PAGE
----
Nailing a quality frame rate is more important than achieving a 1080p native resolution, according to Xbox boss Phil Spencer.
"We announced that Destiny will have the same resolution and frame rate on Xbox One and PS4. There are a long list of games," he said. "Reaching parity with our partners has been important."
"But in the end I don't want it to be about a number, because 1080p isn't some mythical, perfect resolution. Frame rate to me is significantly more important to gameplay than resolution and the mix of those two which brings the right art style and freedom, whether it's on PlayStation or our platform."
It's pronounced 'For-t-za'
But Spencer added that most of the time the need for a 1080p/60fps target will depend on the individual game.
"Clearly some genres like with racing sims like Forza, hitting 1080p/60fps is important. So there are certain genres where there's an expectation, but there are also other genres where I'd rather use the cycles to put more effects on screen or better lighting. I've got to put the tools in the hands of developers."
The videophiles might not agree with Spencer's comments, but we'd guess that the majority of gamers would let the resolution take a slight kicking in order to achieve a higher framerate.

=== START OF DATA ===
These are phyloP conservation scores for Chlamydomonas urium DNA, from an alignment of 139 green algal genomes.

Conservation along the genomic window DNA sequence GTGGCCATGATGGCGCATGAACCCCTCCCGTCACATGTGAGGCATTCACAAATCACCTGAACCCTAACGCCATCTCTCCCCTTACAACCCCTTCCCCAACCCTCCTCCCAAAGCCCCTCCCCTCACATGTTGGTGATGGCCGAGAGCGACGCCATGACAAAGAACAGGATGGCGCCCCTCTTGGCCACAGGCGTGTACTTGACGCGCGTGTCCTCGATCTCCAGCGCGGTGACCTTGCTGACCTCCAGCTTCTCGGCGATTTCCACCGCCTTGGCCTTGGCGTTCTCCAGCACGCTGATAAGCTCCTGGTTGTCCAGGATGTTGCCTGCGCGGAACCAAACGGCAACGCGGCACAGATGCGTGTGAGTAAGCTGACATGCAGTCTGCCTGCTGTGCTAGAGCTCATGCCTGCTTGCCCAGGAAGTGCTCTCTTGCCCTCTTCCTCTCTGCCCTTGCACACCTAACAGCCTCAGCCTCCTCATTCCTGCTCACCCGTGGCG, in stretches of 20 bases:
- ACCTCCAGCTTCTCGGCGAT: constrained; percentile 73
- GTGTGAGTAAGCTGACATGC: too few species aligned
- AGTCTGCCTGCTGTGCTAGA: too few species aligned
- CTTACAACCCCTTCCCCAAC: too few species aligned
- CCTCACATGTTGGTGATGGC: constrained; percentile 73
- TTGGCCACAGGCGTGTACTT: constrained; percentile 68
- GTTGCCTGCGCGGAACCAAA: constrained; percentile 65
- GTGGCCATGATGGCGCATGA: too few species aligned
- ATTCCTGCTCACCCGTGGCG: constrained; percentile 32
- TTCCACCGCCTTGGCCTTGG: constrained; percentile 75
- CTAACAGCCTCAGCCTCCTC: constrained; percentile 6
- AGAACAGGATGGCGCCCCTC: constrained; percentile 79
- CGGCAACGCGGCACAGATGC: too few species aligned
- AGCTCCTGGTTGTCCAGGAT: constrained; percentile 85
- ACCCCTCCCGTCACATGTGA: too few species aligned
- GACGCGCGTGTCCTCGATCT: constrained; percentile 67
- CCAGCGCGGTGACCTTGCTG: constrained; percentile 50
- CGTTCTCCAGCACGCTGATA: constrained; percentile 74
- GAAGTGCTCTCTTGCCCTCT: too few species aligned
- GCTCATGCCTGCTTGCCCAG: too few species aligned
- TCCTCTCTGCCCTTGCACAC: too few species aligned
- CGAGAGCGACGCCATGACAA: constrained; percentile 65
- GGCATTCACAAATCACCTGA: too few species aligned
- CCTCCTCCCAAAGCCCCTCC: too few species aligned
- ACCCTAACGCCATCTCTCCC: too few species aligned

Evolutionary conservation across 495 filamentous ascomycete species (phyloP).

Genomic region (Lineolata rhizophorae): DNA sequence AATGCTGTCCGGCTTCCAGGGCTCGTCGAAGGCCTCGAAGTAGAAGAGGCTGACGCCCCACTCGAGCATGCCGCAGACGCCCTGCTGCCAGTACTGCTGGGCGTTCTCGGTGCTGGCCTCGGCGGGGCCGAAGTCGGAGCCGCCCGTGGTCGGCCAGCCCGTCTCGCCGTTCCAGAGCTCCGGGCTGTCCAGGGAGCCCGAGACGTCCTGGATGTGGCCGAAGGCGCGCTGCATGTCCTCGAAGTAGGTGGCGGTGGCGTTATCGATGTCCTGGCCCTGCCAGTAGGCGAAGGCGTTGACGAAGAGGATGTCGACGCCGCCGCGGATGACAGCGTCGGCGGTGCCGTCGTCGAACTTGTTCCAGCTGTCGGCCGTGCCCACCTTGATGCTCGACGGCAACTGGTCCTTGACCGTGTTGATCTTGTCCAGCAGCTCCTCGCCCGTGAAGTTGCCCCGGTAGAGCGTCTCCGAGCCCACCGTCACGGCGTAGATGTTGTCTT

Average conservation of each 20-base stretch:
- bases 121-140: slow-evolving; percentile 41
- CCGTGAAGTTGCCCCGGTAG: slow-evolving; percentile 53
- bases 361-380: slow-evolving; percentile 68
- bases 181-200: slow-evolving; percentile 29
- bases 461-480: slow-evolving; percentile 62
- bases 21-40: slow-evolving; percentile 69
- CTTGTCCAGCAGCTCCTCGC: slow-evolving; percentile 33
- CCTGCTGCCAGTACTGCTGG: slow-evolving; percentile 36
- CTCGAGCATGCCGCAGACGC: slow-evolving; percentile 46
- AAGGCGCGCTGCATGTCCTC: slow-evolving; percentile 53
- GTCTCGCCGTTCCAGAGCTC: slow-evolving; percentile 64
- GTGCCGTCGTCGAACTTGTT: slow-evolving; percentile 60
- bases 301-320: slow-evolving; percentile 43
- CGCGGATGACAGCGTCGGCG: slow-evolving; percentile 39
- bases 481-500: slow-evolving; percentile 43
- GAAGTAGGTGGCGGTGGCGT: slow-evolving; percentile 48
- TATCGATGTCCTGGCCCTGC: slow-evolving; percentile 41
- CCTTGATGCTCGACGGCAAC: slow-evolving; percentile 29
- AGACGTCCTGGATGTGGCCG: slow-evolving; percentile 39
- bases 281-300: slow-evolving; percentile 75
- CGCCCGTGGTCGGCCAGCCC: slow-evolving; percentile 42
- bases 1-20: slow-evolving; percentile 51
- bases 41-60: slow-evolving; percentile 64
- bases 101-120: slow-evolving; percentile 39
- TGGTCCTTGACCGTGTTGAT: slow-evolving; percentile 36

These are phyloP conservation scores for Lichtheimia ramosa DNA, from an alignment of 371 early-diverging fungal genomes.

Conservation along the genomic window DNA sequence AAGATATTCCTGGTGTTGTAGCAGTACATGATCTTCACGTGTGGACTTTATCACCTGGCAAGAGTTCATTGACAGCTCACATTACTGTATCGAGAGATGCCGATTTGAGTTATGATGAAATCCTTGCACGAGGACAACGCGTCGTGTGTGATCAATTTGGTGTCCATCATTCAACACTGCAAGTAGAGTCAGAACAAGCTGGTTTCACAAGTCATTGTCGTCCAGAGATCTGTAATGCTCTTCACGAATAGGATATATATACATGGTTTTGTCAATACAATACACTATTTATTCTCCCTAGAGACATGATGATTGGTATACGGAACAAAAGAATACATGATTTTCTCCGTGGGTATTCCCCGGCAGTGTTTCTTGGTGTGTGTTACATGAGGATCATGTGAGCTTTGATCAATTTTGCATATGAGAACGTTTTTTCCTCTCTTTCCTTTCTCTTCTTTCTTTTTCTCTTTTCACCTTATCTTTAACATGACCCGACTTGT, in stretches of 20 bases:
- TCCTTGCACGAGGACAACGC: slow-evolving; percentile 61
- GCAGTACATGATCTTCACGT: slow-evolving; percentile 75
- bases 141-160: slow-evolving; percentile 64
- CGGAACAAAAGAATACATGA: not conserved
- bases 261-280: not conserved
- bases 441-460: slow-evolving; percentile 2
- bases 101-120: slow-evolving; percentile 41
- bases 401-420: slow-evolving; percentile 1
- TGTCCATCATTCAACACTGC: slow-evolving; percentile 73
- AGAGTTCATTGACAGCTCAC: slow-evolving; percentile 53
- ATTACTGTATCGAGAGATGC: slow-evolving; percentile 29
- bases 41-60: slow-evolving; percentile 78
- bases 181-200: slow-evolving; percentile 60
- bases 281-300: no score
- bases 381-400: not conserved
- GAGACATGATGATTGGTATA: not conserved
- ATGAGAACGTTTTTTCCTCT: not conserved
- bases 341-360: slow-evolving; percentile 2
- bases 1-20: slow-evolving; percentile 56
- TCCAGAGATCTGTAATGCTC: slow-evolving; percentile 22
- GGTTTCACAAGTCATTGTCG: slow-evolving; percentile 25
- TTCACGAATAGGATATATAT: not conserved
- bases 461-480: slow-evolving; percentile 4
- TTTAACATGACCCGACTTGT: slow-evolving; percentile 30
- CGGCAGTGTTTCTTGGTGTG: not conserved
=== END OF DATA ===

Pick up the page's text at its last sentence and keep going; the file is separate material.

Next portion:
Spencer also added that he thought concerns about these issues were beginning to fizzle out, when asked about his thoughts on the ongoing PS4/Xbox One 'resolutiongate' debacle.
"That's the first time I've been asked that question in months, and I always take how many time I get asked something as to how interesting it is to your readers."
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Hugh Langley is the ex-News Editor of TechRadar. He had written for many magazines and websites including Business Insider, The Telegraph, IGN, Gizmodo, Entrepreneur Magazine, WIRED (UK), TrustedReviews, Business Insider Australia, Business Insider India, Business Insider Singapore, Wareable, The Ambient and more.
Hugh is now a correspondent at Business Insider covering Google and Alphabet, and has the unfortunate distinction of accidentally linking the TechRadar homepage to a rival publication.